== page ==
“It was the best of burgers, it was the worst of burgers, it was the burger of value, it was the burger of expense, it was the burger of service, it was the burger of incredulity, it was the burger of quality, it was the burger of waste, it was the burger of hope, it was the burger of despair, we had condiments before us, we had ketchup packets before us, we were all going direct to Heaven, we were all going direct the other way–in short, the burger was so far like the present meal, that some of its noisiest authorities insisted on its being eaten, for good or for evil, in the superlative degree of comparison only.”
I am almost certain that I eat more burgers than the average person. I am certain that I eat more burgers than I should. Health concerns aside, I find a great deal of variety in the burger realm. Burgers are hip again and boutique burger joints seem to be popping up all around me. A burger war has broken out in Kansas City and I live right in the middle. The two finest burger places in town (and probably the world) happen to be blocks away from my home. Even when I have decided on having a burger, there are distinct reasons for choosing between burger joints based on quality, service, and value.
This post is going to expand upon a previous post titled, “Understanding Restaurants: The Guest’s Perspective.” If you have not read that post, you may want to visit it to understand the background to this post.
I frequent three specific burger joints for three very different reasons. Each one balances two of the three specific attribute guests seek (quality, service, and value) while coming up short on the third.
The Westport Flea Market: Quality and Value. If you have never had a market burger, you are missing out. My aunt took me there for the first time when I was a teenager. I have loved the flea since the 80s and so has Kansas City. 22 years in a row voted best burger in town. They bring in their meat and bread from the best local purveyors. They set up an entire condiment bar for you to garnish your burger. The atmosphere is fun and lively. They have games and TVs all around. The burger itself is phenomenal and under $10 for a 10 oz burger and fries.
The shortcoming is service. You walk to the counter to order your food and pay. Then you order and pay for drinks at the table. When your order is ready you have to walk up to get it. They don’t take credit cards, which creates a hassle anytime I go in with a group. All the employees are great and work hard (especially Becky behind the bar), but the system inherently requires more work for the guest.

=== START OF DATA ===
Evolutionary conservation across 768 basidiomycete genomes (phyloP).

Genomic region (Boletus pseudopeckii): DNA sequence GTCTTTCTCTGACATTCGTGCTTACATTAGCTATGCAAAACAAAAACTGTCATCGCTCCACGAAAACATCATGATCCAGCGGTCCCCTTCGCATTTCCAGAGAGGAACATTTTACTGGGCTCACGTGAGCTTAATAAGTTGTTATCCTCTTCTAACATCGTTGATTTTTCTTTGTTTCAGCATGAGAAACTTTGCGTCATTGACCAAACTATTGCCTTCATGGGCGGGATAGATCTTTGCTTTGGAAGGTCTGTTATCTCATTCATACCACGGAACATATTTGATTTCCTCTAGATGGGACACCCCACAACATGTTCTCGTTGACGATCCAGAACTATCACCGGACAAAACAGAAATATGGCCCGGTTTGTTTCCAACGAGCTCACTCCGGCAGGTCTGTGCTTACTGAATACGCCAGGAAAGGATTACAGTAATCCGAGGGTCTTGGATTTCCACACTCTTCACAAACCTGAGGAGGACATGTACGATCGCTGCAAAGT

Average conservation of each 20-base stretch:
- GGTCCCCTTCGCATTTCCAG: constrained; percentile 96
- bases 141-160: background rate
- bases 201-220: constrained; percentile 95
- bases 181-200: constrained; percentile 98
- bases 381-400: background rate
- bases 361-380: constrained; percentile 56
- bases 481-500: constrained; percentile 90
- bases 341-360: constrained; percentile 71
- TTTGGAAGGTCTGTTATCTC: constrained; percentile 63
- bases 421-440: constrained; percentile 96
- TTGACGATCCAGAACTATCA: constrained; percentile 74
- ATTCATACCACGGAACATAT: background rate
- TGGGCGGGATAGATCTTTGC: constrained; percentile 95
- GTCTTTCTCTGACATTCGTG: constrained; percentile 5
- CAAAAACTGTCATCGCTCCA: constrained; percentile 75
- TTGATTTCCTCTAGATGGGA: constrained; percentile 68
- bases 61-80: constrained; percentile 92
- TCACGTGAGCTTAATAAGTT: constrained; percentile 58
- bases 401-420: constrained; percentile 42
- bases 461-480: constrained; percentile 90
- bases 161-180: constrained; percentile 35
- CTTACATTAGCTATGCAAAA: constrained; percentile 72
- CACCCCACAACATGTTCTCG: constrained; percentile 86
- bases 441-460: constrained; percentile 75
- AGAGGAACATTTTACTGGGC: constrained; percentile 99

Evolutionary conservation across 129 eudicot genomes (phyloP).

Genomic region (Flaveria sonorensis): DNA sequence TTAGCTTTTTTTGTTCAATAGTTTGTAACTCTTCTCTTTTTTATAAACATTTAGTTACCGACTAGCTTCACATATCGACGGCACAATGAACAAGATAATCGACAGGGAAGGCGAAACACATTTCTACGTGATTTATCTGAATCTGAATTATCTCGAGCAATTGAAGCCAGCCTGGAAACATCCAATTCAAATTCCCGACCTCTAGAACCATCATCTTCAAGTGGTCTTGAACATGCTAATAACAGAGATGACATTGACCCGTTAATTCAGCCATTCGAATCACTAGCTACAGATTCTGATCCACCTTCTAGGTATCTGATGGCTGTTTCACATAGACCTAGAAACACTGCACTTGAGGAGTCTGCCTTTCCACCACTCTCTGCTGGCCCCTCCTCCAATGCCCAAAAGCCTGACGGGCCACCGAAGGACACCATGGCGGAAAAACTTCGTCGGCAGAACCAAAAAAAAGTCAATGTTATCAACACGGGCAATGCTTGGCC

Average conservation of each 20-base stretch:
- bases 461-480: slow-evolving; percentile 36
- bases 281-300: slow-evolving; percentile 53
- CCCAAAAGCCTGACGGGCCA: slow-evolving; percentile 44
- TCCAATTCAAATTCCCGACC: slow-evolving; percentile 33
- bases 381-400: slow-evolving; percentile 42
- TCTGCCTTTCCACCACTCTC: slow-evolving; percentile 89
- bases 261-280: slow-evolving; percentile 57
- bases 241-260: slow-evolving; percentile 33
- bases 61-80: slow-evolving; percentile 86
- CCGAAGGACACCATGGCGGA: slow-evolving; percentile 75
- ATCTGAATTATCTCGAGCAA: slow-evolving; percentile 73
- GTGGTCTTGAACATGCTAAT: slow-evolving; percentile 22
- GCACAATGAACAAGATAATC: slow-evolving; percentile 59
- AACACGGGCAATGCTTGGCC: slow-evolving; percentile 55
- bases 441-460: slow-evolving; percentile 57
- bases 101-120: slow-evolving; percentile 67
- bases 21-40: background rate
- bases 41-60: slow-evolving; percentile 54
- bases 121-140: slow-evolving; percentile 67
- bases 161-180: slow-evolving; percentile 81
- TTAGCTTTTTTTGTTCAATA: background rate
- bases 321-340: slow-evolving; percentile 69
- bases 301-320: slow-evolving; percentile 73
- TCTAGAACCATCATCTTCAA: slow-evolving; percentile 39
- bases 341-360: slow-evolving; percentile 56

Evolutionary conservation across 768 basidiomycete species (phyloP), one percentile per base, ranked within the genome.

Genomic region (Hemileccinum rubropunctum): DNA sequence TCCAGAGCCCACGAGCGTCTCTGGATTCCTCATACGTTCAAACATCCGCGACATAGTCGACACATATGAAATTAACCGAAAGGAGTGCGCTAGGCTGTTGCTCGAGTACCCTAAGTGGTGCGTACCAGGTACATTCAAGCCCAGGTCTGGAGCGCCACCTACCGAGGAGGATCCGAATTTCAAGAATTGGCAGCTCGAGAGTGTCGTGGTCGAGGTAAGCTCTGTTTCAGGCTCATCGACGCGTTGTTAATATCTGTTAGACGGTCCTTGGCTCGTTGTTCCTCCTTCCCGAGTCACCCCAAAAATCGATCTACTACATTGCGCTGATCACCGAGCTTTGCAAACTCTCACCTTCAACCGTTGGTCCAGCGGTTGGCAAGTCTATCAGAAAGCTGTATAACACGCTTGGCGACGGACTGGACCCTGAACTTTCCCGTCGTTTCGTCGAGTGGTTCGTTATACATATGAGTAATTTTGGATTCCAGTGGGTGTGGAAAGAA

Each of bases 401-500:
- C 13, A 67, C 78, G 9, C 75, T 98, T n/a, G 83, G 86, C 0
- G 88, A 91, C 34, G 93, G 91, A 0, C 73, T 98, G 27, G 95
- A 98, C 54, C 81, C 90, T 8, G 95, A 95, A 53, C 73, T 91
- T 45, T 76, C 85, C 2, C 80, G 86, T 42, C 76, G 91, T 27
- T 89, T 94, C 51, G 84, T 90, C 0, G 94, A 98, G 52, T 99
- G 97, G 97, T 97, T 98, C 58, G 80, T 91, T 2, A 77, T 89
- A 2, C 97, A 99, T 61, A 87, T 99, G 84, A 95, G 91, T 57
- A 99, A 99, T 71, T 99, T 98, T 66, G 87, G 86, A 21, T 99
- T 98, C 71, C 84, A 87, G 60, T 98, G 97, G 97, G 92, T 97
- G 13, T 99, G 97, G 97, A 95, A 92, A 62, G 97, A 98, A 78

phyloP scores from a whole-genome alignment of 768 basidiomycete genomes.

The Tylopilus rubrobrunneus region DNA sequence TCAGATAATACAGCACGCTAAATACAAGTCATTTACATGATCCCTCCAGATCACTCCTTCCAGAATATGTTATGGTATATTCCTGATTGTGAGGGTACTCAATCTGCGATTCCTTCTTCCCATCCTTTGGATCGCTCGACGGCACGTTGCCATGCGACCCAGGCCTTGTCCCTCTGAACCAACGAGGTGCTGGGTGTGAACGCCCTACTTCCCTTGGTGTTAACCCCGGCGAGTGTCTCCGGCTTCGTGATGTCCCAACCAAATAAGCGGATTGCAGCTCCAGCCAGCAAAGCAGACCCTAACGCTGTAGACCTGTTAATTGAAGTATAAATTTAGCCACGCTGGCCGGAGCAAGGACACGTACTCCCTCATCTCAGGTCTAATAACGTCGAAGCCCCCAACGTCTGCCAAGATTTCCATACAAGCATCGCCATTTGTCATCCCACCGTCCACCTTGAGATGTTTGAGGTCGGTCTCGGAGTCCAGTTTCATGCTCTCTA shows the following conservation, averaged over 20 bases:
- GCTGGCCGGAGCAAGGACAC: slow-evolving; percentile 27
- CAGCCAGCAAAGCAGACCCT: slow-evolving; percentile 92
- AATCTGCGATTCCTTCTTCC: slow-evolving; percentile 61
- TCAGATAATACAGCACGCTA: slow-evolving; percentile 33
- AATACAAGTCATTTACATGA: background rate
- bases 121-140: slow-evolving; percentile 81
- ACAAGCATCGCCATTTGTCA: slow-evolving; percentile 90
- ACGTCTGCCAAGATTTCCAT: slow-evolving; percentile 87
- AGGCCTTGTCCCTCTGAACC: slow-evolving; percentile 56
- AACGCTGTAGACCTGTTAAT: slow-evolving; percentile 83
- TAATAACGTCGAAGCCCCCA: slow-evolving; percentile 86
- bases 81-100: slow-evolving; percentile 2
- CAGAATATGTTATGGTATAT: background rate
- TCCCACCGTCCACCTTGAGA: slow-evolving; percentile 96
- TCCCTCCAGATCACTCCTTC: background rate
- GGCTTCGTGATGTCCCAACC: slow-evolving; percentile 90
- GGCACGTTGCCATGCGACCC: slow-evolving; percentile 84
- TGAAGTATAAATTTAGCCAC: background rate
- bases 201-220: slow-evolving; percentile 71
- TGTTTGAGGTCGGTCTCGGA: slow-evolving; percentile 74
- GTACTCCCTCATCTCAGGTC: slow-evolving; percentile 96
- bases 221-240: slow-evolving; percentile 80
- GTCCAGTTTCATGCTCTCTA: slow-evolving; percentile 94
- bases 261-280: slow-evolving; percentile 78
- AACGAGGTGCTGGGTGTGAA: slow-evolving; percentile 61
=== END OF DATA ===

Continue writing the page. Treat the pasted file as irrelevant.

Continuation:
Blanc Burgers and Bottle: Quality and Service. Blanc takes burgers to another level. One of the best and most creative culinary minds in KC decided to use burgers and his canvas and the results are incredible. The burgers are contemporary and challenging. They think outside of the box with a culinary expertise that allows them to pull off feats most of us would never think of. Their following is rabid. They recently won the best burger contest burgerbusiness.com beating In-N-Out (overrated) in the finals. The service is usually quite good and I cannot think of any staff that looks like they are having more fun at work. Brian, the general manager, seems to foster this running from table to table smiling like the Mayor of Burgerville. They also have a lineup of over 40 non-alcoholic sodas from around the world, which I am working my way through.
The shortfall is value. This means looking at value solely as price. I understand that premium ingredients cost more, but I generally save high dollar meals for steaks and not burgers. Still I find myself there weekly to satisfy my craving for fresh cut shoestring fries drenched in truffle oil.
McDonalds: Service and Value. McDonalds will never win a taste test with either of the two restaurants above. I don’t need to elaborate on the value portion of McDonalds because I would imagine everyone reading this is familiar with their menu. The service aspect here is a little different. If the Flea gets poor marks on service, this is the exact opposite. Not only do I not have to get up to get my burger, I don’t even have to get out of my car. In addition, my McDonalds (Rainbow Blvd for the locals) has a secret weapon named Antoine. This guy seems to always be working. He knows me by name. He knows where I work and asks me about it every time I drive through. He is more upbeat and positive than I am on my best days. This guy works at a job most of us would avoid like the plague, yet is the epitome of customer service.
The shortfall is quality. Do I really need to elaborate?
In the end, there is no clear-cut winner. Each excels in different areas and each has carved out it’s own niche in the market. Every restaurant has strengths and weaknesses. Restaurants fail when they lose focus on what they do well and try to be all things to all guests. Knowing the strengths of your restaurant allows you to understand why guests choose you over the competition. You can try to improve the weaknesses, but doing so by sacrificing your strengths alienates your guests and will spell disaster for your restaurant. Understanding your restaurant’s strengths means knowing your guests knowing is half the battle.
This post has made me hungry for a burger. Where will I go? Check back tomorrow to find out. One thing is certain, to paraphrase Dickens shamelessly one more time:
“It is a far, far better burger that I eat, than I have ever ate; it is a far, far happier belly that I have than I have ever known.'”
Now it is your turn. I know there are a few locals reading this. Leave a comment and let me know which you like better. Is there a darkhorse? BRGR? Chef Burger? P. Otts? 54th Street? Leave a comment and let me know what your favorite is and why.
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